With historical buildings, it is often difficult to determine which historical construction was used and/or which technology should be used to restore and maintain these historical buildings. The proliferation of these buildings means that technical expertise is crucial to fully grasp the historical building stock and thus ensure the structural integrity of a building in the long term. The increased demand for measurements during construction on historic buildings has increased the need for such technical experts. Inspections that result from non-invasive assessments are not only a remarkably effective alternative to invasive methods but often offer the only way to obtain the information that is important for the preservation process.
Within the cultural heritage, artisans are needed who know how to trust objects of our historical heritage. For every raw material - whether wood, stone, metal, or glass - there are experts in every area who are responsible for the professional restoration of the item. The basic principles underlying the preservation are taught as part of a degree in Monumental Heritage so that students can enter into a dialogue with experienced craftsmen in their later careers, work together on concepts for the preservation of cultural heritage and advise customers, as well as surveys and measures, can evaluate in terms of cultural heritage conservation.
The traditional field of activity related to the arena of museums and exhibitions includes the collection, conservation, research, exhibition, and transportation. These are among the professional fields of listed monuments with a university degree. This job requires graduates who are primarily characterized by a sound knowledge of a specific area of museology, art, and architecture history, as well as a good university degree and who can work and communicate at a high academic level. Occupational fields fall into the administration - as director, exhibition designer, librarian, museum educator, or conservationist. Museums play an important role in our society and those who work in museums must have the right education and background to protect and preserve the history they contain.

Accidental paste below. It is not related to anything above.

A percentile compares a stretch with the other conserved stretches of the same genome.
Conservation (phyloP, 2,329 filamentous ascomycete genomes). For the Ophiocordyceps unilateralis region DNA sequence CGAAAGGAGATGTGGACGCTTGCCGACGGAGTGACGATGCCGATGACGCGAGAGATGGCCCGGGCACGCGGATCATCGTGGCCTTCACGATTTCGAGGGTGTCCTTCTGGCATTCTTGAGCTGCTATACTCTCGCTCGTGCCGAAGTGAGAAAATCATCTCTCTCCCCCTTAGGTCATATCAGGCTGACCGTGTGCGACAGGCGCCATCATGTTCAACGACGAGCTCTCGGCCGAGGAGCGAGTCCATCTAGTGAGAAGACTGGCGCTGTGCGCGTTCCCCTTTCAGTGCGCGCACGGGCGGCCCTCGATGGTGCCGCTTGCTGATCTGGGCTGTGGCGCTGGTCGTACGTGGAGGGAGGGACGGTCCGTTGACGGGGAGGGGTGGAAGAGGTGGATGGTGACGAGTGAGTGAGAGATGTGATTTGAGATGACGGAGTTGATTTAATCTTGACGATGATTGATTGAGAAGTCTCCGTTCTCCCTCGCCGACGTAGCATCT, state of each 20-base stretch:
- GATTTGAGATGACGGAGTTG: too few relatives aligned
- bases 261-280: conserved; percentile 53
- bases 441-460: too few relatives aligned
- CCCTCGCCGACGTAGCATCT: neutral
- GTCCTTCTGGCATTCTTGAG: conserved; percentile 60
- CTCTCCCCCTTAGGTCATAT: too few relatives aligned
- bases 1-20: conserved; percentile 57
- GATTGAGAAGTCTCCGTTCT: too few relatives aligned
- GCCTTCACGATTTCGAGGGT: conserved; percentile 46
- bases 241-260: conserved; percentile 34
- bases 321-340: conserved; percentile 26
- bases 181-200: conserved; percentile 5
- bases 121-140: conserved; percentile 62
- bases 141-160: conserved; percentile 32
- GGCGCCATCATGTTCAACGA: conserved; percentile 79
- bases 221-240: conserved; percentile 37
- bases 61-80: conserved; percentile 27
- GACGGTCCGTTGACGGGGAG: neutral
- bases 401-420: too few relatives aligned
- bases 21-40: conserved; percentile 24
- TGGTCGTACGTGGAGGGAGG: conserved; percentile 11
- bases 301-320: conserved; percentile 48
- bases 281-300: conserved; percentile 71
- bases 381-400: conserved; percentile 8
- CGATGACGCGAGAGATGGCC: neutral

The task of raising public awareness and acceptance of the preservation of monuments and the preservation of cultural heritage to promote a feeling of participation in cultural heritage is anchored in all laws for the protection of cultural heritage. In this context, advertising and publications see themselves as "goal-oriented intermediaries"; It is, therefore, part of the political mandate of the authorities responsible for monuments in the Federal Republic of Germany. “Media-related” conservationists need competencies and skills in the field of academic communication because they act as intermediaries between research and information-based society.
There has been a lot of discussion about historical monuments in contemporary advertising since the monument is controversial as a branded product or as a product. Since monuments have been part of the inventory of associations and foundations, it has been possible to achieve successful advertising. Brand advertising must also be achieved to emphasize the importance of the monument or to generate donations. We must keep our historical treasures from being forgotten. At best, historical monuments are brought to life. Concepts and strategies must be worked out and promoted, accompanied by publications, events, trade fairs, and exhibitions.
Administration in governmental and Non-governmental institutions
In Europe, there are innumerable “traditional” jobs related to the preservation of cultural heritage in government agencies or city-wide institutions, which are part of the public service. This body regulates access to its positions relatively strictly and specifies the requirements that must be met to be considered for a position. To get a job in higher civil service - the category for people with academic qualifications in the public sector (state museums, national cultural representations/offices, universities) you usually have to have a doctorate; Non-governmental institutions (e.g. city or private museums) have partially softened their stance on the subject.
More than just publishing the latest research results in monument conservation, (art) history and archaeology as a print medium or in digital form, but also in audiovisual form.
Research and archiving are among the professional areas of cultural heritage conservation. The humanities lay the foundation for an understanding of our culture. Interdisciplinary research plays an important role in the preservation of cultural heritage and is inextricably linked to it. The results flow into the work of journalists and are published in specialist journals and books to draw attention to these topics. Employers include public administration, museums, archives, universities, media and information companies, associations, and institutions.